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  • Writer's pictureCindy


I’ve been at my new job for nearly two months now. That means I’ve had two months to get comfortable with my new coworkers (and students, for that matter), and two months to start getting to know each other. I work in one of the biggest divisions on our campus, so I’ve got a lot of people to get to know. Needless to say, I've been through a lot more introductions than usual lately.

You know how when you’re a part of something new to you (new job, department, club/organization, circle of friends, family… whatever) there’s always the polite chit-chat of getting to know each other? “Oh, where do you work? Are you married? What does your spouse do? Do you have any kids/ how old?” You know... the frequently awkward but socially necessary polite conversations where we size each other up and decide whether or not we want to be their besties for life? No? Just me?

Okay… well, even if you’re not deciding who to plan hypothetical friend weekends (that will never happen even if you DO end up as BFF’s) with, I’m confident we’ve all either been a part of or witnessed these conversations. So far I’ve learned that I have a coworker who is getting married next year, another coworker who frequently burns half of the cookies she bakes, and still another who has six times as many kids as I can ever imagine having (for the record: I can only imagine ever having one child… My imagination can seriously kick ass, but somehow the thought of having more than Nolan, Kirk and some cats in my household makes my brain short circuit… In related news, Kirk apparently never has to worry about me revealing I’m poly-amorous either).

So over the course of these discussions, sometimes I’ll mention Nolan’s autism. More often, though, I wait until it comes up more naturally in conversation. It’s not that I’m trying to hide the fact that Nolan is autistic so much as that it just feels awkward… Somehow introducing the idea of my child as, “Nolan is 15—he has autism,” seems akin to, “Suzy is 12—she has a birthmark on her left shoulder.” Sure, it’s a part of who he is, but does it matter at that point in the getting-to-know-you process? Not really. And, in the same way that Suzy is defined by more than a birthmark, Nolan is defined by more than his autism.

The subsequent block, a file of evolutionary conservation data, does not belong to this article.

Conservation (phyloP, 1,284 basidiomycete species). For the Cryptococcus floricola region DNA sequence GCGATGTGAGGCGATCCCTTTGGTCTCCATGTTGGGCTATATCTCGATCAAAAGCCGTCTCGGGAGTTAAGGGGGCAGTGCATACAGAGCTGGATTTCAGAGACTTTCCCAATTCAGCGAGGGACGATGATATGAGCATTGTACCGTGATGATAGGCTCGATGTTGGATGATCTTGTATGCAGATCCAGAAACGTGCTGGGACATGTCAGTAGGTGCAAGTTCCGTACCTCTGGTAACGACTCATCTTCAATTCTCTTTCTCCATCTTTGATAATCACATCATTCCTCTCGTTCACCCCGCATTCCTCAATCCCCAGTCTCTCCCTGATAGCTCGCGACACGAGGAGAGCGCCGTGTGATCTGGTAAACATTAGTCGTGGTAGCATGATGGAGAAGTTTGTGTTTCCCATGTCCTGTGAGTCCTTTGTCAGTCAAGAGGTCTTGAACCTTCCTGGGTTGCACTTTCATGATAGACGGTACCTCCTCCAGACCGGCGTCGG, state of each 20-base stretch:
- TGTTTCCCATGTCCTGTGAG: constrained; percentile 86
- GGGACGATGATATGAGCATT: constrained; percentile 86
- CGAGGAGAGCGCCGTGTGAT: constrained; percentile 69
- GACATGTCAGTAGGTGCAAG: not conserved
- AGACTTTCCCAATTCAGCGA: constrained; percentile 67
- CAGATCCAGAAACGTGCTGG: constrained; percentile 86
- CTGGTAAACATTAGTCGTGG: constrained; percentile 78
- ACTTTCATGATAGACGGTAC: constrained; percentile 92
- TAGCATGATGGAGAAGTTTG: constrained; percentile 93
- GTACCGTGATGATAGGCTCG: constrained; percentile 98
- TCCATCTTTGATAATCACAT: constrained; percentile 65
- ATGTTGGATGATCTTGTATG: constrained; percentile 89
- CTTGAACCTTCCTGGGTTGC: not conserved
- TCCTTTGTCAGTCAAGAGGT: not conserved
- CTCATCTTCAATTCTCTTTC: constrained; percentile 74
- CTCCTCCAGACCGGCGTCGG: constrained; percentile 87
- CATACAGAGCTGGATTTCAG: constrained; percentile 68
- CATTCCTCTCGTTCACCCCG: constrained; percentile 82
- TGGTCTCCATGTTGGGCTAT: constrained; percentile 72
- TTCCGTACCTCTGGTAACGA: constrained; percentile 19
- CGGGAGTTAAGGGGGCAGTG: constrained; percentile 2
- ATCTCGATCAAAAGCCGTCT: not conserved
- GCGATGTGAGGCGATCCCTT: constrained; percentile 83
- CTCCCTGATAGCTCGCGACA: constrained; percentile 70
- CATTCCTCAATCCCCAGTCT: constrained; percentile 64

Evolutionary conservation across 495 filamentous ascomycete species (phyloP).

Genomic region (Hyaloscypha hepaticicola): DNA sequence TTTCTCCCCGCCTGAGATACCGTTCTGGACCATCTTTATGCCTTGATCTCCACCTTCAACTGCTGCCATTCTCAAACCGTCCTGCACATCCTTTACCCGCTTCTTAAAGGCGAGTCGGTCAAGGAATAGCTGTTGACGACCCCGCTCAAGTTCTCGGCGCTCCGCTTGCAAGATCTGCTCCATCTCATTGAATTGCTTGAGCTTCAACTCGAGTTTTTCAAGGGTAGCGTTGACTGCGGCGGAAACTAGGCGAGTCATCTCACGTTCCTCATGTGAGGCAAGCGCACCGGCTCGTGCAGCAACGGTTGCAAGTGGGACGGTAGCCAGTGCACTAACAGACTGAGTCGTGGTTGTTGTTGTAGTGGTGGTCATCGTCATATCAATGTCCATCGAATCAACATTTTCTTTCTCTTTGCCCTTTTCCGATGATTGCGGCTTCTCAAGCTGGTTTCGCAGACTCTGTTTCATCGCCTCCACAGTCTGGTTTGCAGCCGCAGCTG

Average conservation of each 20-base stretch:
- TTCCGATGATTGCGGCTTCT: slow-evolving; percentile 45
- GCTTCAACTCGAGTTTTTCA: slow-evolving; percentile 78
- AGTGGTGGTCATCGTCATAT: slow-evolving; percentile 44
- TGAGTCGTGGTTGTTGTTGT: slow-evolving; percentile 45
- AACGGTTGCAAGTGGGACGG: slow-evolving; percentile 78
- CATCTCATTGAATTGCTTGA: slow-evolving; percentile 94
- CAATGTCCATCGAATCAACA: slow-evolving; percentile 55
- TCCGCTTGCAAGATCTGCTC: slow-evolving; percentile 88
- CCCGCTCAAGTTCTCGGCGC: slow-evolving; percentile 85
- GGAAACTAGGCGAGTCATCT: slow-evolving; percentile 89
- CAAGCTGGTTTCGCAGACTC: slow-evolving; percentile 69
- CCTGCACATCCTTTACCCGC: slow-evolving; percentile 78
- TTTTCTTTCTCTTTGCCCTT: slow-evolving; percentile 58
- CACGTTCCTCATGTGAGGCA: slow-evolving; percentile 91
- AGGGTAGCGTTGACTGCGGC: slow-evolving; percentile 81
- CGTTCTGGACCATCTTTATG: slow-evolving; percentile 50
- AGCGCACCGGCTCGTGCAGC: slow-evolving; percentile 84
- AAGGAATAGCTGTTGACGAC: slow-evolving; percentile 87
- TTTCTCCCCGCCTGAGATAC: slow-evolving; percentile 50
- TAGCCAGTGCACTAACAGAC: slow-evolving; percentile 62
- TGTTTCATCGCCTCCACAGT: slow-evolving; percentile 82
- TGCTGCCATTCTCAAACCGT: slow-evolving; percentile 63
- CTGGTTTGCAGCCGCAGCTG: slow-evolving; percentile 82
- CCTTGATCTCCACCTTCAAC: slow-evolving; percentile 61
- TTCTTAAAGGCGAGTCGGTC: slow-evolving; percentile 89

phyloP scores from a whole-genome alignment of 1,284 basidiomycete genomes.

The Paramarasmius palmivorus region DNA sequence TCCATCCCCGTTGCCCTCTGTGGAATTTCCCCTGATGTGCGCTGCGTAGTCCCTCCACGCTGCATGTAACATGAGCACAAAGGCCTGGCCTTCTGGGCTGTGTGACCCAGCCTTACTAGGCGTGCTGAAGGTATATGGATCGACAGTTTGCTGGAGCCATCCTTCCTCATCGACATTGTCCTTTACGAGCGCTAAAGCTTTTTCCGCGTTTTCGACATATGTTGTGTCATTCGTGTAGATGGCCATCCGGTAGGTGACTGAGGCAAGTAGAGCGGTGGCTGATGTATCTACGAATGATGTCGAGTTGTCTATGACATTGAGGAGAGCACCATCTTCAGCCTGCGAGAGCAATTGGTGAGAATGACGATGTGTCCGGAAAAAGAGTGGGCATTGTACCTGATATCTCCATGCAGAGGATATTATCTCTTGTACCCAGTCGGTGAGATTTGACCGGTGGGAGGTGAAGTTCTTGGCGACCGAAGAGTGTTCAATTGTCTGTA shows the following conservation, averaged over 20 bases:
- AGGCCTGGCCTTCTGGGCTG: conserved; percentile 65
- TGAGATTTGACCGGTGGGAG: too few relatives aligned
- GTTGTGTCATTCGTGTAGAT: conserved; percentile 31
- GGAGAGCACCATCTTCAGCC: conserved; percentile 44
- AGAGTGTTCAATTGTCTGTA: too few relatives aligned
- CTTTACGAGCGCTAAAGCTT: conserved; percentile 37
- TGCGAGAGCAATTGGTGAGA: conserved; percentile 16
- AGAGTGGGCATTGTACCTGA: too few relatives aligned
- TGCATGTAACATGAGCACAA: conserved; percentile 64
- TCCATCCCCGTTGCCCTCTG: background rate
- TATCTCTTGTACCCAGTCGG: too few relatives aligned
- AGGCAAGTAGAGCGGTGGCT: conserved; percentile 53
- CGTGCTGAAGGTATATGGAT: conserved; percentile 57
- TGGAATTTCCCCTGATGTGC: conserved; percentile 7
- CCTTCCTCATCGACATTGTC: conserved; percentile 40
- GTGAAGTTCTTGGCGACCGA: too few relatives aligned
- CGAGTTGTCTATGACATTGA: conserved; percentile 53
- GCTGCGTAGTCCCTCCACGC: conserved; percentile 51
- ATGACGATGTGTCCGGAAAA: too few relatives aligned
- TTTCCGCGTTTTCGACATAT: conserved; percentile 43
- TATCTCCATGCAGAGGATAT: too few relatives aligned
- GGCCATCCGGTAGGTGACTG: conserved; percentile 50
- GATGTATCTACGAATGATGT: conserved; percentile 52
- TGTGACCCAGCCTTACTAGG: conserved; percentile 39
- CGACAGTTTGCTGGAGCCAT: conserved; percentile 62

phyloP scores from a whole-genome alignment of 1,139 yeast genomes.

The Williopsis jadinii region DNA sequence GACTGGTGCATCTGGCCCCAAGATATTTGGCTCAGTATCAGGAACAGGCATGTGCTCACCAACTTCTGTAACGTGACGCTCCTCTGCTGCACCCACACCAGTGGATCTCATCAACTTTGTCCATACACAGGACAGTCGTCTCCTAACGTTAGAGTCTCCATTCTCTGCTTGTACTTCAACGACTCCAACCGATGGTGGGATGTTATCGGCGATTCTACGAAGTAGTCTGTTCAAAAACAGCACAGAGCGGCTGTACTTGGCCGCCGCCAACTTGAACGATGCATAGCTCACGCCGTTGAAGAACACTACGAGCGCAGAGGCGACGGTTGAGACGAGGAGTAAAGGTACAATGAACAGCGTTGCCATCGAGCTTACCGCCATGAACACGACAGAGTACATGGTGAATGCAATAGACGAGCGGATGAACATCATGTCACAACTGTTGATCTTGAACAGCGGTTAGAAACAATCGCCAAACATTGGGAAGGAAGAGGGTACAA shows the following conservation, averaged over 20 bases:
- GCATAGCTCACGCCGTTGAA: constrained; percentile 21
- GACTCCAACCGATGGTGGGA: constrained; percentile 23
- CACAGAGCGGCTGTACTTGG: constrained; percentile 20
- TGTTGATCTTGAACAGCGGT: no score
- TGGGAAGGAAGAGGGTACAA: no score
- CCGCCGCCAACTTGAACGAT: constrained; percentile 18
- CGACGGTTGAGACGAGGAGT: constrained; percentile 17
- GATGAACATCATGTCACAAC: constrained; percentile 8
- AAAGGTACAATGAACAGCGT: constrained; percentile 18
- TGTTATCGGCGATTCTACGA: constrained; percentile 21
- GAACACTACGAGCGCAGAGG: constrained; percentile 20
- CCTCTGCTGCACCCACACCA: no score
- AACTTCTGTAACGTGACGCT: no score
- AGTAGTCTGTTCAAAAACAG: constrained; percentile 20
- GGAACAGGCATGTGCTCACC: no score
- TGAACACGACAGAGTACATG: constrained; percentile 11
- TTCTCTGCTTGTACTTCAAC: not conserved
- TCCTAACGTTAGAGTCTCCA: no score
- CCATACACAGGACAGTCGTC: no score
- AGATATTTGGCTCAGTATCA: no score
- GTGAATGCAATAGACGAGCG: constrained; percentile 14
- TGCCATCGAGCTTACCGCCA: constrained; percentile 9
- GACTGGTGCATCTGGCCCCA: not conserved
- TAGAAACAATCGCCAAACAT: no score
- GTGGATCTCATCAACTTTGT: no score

Plus, having these conversations is awkward enough without adding people’s reactions to the fact that he leads a drastically different life from neurotypical people. That reaction can vary greatly… A lot of people apologize (seriously—my kid is awesome… you have nothing to apologize about). Some people even get a little bit dramatic about it—and that still just weirds me out. Still others ask questions which I usually appreciate, but sometimes those get weird (that’s another post for another time)… But here’s a tip if you ever find yourself in that situation: You don’t have to react at all. Like, “Okay,” is totally acceptable.

Anyway, this past week, I found myself in a situation where a coworker saw the pictures I have of Nolan on my desk. She said she liked his headphones and asked what he’s listening to. This time, instead of jumping into, “Oh, Nolan has autism, and he wears the headphones because his hearing is extra sensitive…” I just explained that he’s not listening to anything, but that they just deaden the sounds around him some. My assumption was that eventually we’d get back around to the autism, but we got distracted along the way. So at this point, I have no idea what she thinks.

But it occurred to me that as much as I want autism to be a normal, everyday thing, the fact that I point out Nolan’s at all could be counterproductive. I mean, sure… we’re not to a point where most people are going to recognize that someone may not be neurotypical (and not be weird about it) at this point in history, but I like to hope someday we’ll get there. If I’m introducing people to the idea of Nolan as anything other than just a normal everyday part of the world we live in, am I working against that goal?

I’m hoping she (along with everyone, really) will see Nolan as a person first and foremost. Yeah, autism is a part of that, but even before that he’s a pretty typical teenager. He pushes us away when we hover too much. He rolls his eyes at us and complains loudly in our general direction. And he goes to a public high school where he even plays sports.

The eye roll is strong with this one... Clearly he did not appreciate Kirk's dad joke.

I mean, obviously our lives aren’t exactly typical… But for now if you want to know about my Nolan, I’ll tell you that he’s amazing. He works harder than anyone I’ve ever met. He loves music and road trips. And he’s a giant flirt. And, sure… he’s autistic.

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Interesting thought”is it counterproductive”. Wonder if many of the things we say to describe someone is counterproductive like their nationality. At least in my generation in Wisconsin we did a lot of describing people by nationality.

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